Shawn McGhee, Hollywood Feed

Hollywood Feed storefront in Atlanta, GA

r From Pg. 2 nice business in a $200 billion industry than a $100 billion industry.

What about on the retail front —will mom-and-pop stores just continue to be edged out in favor of consolidation?

I’d counter the narrative of the ‘momand-pops are going away’ with a review of the franchise space, whether it be Pet Supplies Plus, which is obviously the largest franchisor in the space. However, you also have 3-4 others behind them that are all seeing robust growth, and that growth is not coming from corporate America. It is single store owners to owners with a few stores. The way you win, as a single store owner, is to individualize those stores. Individualization means uniqueness and uniqueness is always about a point of view around product and people.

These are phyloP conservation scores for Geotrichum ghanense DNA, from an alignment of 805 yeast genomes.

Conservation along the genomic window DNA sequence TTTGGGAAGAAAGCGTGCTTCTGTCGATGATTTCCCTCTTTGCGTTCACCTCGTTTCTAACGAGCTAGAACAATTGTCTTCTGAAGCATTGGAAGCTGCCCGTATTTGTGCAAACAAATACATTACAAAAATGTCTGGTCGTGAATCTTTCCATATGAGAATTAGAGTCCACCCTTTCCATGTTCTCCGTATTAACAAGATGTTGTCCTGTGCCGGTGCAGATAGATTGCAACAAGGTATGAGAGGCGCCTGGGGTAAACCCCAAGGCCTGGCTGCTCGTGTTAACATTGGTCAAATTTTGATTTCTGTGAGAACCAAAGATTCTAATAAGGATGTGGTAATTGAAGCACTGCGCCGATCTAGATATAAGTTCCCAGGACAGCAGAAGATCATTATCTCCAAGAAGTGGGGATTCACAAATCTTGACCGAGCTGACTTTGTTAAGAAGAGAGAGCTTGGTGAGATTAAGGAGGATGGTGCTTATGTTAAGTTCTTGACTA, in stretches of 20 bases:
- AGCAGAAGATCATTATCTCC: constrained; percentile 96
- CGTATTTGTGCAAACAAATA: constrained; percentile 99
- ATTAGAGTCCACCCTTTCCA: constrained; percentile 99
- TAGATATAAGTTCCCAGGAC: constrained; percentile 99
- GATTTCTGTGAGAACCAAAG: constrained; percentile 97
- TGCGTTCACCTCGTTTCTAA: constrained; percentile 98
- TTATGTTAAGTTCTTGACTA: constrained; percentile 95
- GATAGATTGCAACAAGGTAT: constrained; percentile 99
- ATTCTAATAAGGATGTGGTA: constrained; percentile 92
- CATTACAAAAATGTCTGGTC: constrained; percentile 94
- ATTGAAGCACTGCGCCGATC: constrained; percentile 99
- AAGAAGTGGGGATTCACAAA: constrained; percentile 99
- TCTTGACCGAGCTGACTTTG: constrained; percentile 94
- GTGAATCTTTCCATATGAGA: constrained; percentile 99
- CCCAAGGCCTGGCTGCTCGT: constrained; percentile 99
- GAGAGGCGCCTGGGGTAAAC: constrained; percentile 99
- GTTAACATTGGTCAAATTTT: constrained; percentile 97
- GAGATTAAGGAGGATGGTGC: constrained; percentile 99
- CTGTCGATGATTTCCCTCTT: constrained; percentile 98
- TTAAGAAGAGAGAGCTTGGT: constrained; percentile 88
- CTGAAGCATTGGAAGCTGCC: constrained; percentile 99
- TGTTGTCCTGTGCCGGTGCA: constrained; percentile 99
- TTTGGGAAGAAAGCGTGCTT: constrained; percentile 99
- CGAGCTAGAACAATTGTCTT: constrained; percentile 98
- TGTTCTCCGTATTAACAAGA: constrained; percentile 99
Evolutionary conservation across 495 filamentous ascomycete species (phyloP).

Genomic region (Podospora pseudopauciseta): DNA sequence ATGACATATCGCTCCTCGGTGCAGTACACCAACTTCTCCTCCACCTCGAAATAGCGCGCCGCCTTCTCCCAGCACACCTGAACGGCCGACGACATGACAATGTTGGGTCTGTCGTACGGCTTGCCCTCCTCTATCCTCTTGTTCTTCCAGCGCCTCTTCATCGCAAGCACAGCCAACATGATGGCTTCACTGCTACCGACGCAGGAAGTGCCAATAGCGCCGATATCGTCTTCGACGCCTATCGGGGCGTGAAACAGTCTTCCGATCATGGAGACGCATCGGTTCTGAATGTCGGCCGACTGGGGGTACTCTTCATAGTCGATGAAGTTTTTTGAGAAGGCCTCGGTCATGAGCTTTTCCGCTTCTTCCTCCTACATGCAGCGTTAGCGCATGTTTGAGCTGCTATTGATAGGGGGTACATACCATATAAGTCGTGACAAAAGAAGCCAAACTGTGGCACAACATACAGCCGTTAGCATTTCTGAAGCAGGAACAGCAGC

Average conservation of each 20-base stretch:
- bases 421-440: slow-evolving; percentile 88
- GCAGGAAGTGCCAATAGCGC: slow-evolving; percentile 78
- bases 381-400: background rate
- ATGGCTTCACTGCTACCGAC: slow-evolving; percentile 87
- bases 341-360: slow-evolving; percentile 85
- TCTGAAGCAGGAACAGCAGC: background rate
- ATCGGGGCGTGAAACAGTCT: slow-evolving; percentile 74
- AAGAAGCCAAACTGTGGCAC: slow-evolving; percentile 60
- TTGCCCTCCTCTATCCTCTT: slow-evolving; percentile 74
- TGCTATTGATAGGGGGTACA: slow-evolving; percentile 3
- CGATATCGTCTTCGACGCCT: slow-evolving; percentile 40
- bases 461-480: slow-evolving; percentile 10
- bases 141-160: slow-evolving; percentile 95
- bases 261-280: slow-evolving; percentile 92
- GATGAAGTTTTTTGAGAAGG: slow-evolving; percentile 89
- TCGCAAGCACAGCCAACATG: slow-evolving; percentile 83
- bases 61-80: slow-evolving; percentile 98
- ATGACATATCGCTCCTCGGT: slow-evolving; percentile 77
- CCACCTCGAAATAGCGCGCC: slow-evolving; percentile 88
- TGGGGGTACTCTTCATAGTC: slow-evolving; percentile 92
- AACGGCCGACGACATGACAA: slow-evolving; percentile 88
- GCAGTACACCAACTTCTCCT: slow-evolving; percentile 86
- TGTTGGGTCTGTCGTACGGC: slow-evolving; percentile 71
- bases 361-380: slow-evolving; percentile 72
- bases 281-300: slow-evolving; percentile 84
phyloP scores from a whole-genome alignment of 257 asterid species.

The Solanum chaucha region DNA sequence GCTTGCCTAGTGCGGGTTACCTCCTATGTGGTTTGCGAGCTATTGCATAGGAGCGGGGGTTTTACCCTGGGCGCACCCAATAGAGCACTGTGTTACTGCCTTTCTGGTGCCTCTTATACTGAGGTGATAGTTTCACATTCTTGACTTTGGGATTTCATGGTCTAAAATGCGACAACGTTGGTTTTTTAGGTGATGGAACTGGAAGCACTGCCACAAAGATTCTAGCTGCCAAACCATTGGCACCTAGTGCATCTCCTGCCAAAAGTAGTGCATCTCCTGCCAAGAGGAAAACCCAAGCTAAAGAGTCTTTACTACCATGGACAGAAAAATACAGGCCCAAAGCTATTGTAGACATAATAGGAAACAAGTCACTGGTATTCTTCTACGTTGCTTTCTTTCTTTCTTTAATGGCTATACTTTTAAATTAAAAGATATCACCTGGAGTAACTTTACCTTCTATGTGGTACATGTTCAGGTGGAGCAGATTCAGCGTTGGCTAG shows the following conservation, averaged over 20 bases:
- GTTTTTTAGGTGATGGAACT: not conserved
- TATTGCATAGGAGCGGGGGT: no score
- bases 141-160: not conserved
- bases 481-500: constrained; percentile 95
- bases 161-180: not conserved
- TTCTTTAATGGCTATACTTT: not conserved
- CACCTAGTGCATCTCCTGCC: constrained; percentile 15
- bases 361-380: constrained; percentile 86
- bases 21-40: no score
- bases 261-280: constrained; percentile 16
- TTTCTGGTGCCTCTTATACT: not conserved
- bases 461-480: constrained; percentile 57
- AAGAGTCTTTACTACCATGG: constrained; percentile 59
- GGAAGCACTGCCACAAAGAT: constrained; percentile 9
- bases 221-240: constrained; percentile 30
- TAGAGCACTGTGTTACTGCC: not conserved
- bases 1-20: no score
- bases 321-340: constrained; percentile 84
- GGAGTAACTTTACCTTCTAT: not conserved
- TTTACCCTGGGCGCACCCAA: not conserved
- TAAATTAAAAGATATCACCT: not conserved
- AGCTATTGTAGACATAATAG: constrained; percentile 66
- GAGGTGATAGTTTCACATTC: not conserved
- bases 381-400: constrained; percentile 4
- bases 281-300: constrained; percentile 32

How would you sum up the last two years?

Our goal was to maintain as normalized a customer experience as humanly possible, in an incredibly difficult environment. I’m very proud of the team for being able to achieve that goal. It continues to be a difficult environment in my opinion. Even though the masks have come down the supply chain has gotten worse. And again what we’re doing is trying to maintain a normalized customer experience at a very high level for the Hollywood Feed customers and now for the PetPeople customers. It really is PG 3 / PE T I N S I G H T

a testament to our team that we’ve been as successful as we have been throughout this cycle.